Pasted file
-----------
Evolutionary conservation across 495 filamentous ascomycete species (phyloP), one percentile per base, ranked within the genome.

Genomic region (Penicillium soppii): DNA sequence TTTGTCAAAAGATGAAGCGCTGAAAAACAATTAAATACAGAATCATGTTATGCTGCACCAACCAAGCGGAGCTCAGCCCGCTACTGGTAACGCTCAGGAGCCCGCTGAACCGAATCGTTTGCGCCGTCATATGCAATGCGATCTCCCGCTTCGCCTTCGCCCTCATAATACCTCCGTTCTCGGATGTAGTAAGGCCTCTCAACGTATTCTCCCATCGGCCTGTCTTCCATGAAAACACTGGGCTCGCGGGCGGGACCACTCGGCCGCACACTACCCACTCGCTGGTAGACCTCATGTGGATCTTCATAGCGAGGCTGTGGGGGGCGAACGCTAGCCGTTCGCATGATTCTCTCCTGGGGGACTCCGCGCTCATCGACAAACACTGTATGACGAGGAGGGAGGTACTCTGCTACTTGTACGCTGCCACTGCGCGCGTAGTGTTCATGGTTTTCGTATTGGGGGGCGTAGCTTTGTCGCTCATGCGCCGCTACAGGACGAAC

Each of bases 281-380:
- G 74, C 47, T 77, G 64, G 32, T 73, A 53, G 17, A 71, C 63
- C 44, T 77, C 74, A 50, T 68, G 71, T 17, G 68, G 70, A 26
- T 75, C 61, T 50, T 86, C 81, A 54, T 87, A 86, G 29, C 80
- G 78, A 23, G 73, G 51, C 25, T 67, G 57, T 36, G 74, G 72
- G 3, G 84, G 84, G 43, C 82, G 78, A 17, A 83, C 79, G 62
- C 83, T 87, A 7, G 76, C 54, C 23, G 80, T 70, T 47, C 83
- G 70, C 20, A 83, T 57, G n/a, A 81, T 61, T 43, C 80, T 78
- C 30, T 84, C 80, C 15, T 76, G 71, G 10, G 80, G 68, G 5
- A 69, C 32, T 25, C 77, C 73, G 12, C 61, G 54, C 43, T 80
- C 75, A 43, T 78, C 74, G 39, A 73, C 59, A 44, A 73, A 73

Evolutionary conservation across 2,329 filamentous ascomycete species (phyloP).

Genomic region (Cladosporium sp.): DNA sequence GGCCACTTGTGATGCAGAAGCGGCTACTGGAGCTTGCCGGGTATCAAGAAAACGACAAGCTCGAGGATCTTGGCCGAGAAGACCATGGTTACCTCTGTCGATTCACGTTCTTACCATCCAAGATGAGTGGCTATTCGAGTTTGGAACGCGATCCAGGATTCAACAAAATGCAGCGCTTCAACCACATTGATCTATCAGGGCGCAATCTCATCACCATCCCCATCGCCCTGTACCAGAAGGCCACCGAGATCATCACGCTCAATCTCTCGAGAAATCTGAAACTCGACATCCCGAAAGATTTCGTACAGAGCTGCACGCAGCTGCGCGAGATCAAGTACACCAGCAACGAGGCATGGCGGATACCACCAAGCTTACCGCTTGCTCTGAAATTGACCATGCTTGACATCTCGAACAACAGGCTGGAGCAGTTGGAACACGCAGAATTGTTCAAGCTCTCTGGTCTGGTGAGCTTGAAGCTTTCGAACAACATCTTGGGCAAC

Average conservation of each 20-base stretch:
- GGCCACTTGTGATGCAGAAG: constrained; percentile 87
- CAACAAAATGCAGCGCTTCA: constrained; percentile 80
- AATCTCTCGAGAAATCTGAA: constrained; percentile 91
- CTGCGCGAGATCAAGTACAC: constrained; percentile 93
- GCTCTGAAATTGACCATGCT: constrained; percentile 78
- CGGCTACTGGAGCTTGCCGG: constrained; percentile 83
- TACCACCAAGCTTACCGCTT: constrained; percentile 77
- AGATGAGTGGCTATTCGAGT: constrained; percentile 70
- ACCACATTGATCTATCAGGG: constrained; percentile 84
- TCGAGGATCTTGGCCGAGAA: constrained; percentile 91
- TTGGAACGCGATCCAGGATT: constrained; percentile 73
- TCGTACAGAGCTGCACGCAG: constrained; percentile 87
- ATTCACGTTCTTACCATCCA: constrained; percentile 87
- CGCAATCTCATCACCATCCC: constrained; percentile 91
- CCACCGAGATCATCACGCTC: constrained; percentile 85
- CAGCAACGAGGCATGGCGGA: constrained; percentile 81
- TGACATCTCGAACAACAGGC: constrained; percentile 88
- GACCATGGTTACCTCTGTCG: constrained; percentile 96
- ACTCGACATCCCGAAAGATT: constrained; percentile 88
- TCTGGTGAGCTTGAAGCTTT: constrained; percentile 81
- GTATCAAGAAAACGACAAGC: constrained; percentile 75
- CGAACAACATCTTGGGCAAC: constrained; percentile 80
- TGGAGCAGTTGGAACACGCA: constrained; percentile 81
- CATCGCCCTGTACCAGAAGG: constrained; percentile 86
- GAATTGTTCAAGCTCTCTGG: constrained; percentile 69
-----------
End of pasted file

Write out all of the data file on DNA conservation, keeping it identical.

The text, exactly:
Evolutionary conservation across 495 filamentous ascomycete species (phyloP), one percentile per base, ranked within the genome.

Genomic region (Penicillium soppii): DNA sequence TTTGTCAAAAGATGAAGCGCTGAAAAACAATTAAATACAGAATCATGTTATGCTGCACCAACCAAGCGGAGCTCAGCCCGCTACTGGTAACGCTCAGGAGCCCGCTGAACCGAATCGTTTGCGCCGTCATATGCAATGCGATCTCCCGCTTCGCCTTCGCCCTCATAATACCTCCGTTCTCGGATGTAGTAAGGCCTCTCAACGTATTCTCCCATCGGCCTGTCTTCCATGAAAACACTGGGCTCGCGGGCGGGACCACTCGGCCGCACACTACCCACTCGCTGGTAGACCTCATGTGGATCTTCATAGCGAGGCTGTGGGGGGCGAACGCTAGCCGTTCGCATGATTCTCTCCTGGGGGACTCCGCGCTCATCGACAAACACTGTATGACGAGGAGGGAGGTACTCTGCTACTTGTACGCTGCCACTGCGCGCGTAGTGTTCATGGTTTTCGTATTGGGGGGCGTAGCTTTGTCGCTCATGCGCCGCTACAGGACGAAC

Each of bases 281-380:
- G 74, C 47, T 77, G 64, G 32, T 73, A 53, G 17, A 71, C 63
- C 44, T 77, C 74, A 50, T 68, G 71, T 17, G 68, G 70, A 26
- T 75, C 61, T 50, T 86, C 81, A 54, T 87, A 86, G 29, C 80
- G 78, A 23, G 73, G 51, C 25, T 67, G 57, T 36, G 74, G 72
- G 3, G 84, G 84, G 43, C 82, G 78, A 17, A 83, C 79, G 62
- C 83, T 87, A 7, G 76, C 54, C 23, G 80, T 70, T 47, C 83
- G 70, C 20, A 83, T 57, G n/a, A 81, T 61, T 43, C 80, T 78
- C 30, T 84, C 80, C 15, T 76, G 71, G 10, G 80, G 68, G 5
- A 69, C 32, T 25, C 77, C 73, G 12, C 61, G 54, C 43, T 80
- C 75, A 43, T 78, C 74, G 39, A 73, C 59, A 44, A 73, A 73

Evolutionary conservation across 2,329 filamentous ascomycete species (phyloP).

Genomic region (Cladosporium sp.): DNA sequence GGCCACTTGTGATGCAGAAGCGGCTACTGGAGCTTGCCGGGTATCAAGAAAACGACAAGCTCGAGGATCTTGGCCGAGAAGACCATGGTTACCTCTGTCGATTCACGTTCTTACCATCCAAGATGAGTGGCTATTCGAGTTTGGAACGCGATCCAGGATTCAACAAAATGCAGCGCTTCAACCACATTGATCTATCAGGGCGCAATCTCATCACCATCCCCATCGCCCTGTACCAGAAGGCCACCGAGATCATCACGCTCAATCTCTCGAGAAATCTGAAACTCGACATCCCGAAAGATTTCGTACAGAGCTGCACGCAGCTGCGCGAGATCAAGTACACCAGCAACGAGGCATGGCGGATACCACCAAGCTTACCGCTTGCTCTGAAATTGACCATGCTTGACATCTCGAACAACAGGCTGGAGCAGTTGGAACACGCAGAATTGTTCAAGCTCTCTGGTCTGGTGAGCTTGAAGCTTTCGAACAACATCTTGGGCAAC

Average conservation of each 20-base stretch:
- GGCCACTTGTGATGCAGAAG: constrained; percentile 87
- CAACAAAATGCAGCGCTTCA: constrained; percentile 80
- AATCTCTCGAGAAATCTGAA: constrained; percentile 91
- CTGCGCGAGATCAAGTACAC: constrained; percentile 93
- GCTCTGAAATTGACCATGCT: constrained; percentile 78
- CGGCTACTGGAGCTTGCCGG: constrained; percentile 83
- TACCACCAAGCTTACCGCTT: constrained; percentile 77
- AGATGAGTGGCTATTCGAGT: constrained; percentile 70
- ACCACATTGATCTATCAGGG: constrained; percentile 84
- TCGAGGATCTTGGCCGAGAA: constrained; percentile 91
- TTGGAACGCGATCCAGGATT: constrained; percentile 73
- TCGTACAGAGCTGCACGCAG: constrained; percentile 87
- ATTCACGTTCTTACCATCCA: constrained; percentile 87
- CGCAATCTCATCACCATCCC: constrained; percentile 91
- CCACCGAGATCATCACGCTC: constrained; percentile 85
- CAGCAACGAGGCATGGCGGA: constrained; percentile 81
- TGACATCTCGAACAACAGGC: constrained; percentile 88
- GACCATGGTTACCTCTGTCG: constrained; percentile 96
- ACTCGACATCCCGAAAGATT: constrained; percentile 88
- TCTGGTGAGCTTGAAGCTTT: constrained; percentile 81
- GTATCAAGAAAACGACAAGC: constrained; percentile 75
- CGAACAACATCTTGGGCAAC: constrained; percentile 80
- TGGAGCAGTTGGAACACGCA: constrained; percentile 81
- CATCGCCCTGTACCAGAAGG: constrained; percentile 86
- GAATTGTTCAAGCTCTCTGG: constrained; percentile 69